Yesterday the IPKat hazarded a guess as to what the Court of First Instance decision in Case T-71/06 -- involving an application to register a wind energy converter as a Community trade mark -- was all about (see post here). Today, thanks to his scholarly friend Tibor Gold, he can tell you the real story. Says Tibor, summarising the decision:
"1. It is well established by case law (eg Mag Instruments) that shape/3D marks are in principle no different fom other marks, but the average consumer is not used seeing shapes as indicators of origin, ie as TMs.Thanks so much, Tibor.
2. It is also well established by case law that the more a shape TM resembles the actual shape of the goods the more difficult it is to establish its distinctive character under Art 7(1)(b) CTMR (Mag).
3. It is accepted by all both below and at the CFI that the average consumer in this case is a highly attentive professional person. Such a person would perceive the sign as a possible shape of the goods even if it is not the conventional shape. (The nacelle was apparently designed by Sir Norman Foster but that per se was not considered persuasive, nor the other testimonies of distinctiveness). The mere departure from a standard shape does not lead to the conclusion that the average consumer who is reasonably observant etc would perceive the sign/shape as being capable, without having to undertake detailed analysis, of distinguishing this product from products of other undertakings.
4. It is irrelevant that the shape has been registered eg in Germany as a design.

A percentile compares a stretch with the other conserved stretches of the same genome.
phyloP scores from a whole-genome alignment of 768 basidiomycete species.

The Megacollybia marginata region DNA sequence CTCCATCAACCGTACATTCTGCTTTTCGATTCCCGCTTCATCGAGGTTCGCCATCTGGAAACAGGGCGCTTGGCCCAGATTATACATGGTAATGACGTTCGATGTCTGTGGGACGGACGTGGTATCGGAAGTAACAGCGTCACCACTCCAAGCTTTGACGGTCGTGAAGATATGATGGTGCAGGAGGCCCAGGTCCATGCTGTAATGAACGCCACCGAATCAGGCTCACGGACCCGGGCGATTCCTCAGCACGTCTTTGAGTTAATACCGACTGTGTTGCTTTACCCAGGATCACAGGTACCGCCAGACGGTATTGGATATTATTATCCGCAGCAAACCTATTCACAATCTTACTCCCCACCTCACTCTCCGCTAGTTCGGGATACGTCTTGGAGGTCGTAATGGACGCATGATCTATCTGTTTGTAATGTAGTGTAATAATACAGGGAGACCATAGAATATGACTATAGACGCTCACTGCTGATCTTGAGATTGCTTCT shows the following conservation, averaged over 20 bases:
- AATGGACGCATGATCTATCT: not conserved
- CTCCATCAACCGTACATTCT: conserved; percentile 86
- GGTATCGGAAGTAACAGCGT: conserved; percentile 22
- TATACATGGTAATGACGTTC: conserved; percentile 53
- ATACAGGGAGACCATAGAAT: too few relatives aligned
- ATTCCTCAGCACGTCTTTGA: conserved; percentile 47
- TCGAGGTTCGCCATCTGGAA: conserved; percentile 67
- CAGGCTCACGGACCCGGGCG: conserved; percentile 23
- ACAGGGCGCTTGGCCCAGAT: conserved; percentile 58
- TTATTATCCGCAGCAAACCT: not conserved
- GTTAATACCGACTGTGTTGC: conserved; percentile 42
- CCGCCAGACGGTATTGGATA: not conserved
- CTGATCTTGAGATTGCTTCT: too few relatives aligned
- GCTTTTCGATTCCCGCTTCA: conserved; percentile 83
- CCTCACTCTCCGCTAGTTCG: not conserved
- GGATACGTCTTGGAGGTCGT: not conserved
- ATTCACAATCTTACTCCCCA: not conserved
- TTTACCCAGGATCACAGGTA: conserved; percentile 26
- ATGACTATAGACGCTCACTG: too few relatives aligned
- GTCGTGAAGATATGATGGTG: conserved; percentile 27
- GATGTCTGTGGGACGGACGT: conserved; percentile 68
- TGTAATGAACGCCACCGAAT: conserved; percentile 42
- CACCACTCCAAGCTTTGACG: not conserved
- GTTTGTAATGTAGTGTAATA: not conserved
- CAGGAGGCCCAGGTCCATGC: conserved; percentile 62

5. Arguments based on alleged violation of various aspects of Art. 73 CTMR and principles of legitimate expectation and loyal cooperation were also rejected".
The next QMIPRI Herchel Smith Seminar takes place this coming Mnday, 19 November, at QMIPRI's lovely new premises at 67-69 Lincoln’s Inn Fields, London WC2A 3JB. The topic is "The Right Side of the Blanket: Music Research, Licensing and the Internet". Speakers are Professor Adrian Sterling (Queen Mary), Professor Martin Kretschmer (Bournemouth) and Professor Katharine Ellis (Institute of Musical Research).
Right: the IPKat is always the right side of the blanket ...
The programme commences at 6pm (for 6.30pm start) and ends with the ever-popular drinks reception.
As usual, the seminar is free and open to the public, but registration is required as places are limited. Please register by email to firstname.lastname@example.org. All seminars have Law Society and General Council of the Bar CPD accreditation (2 points).
Music blanket licences here
Musical blankets here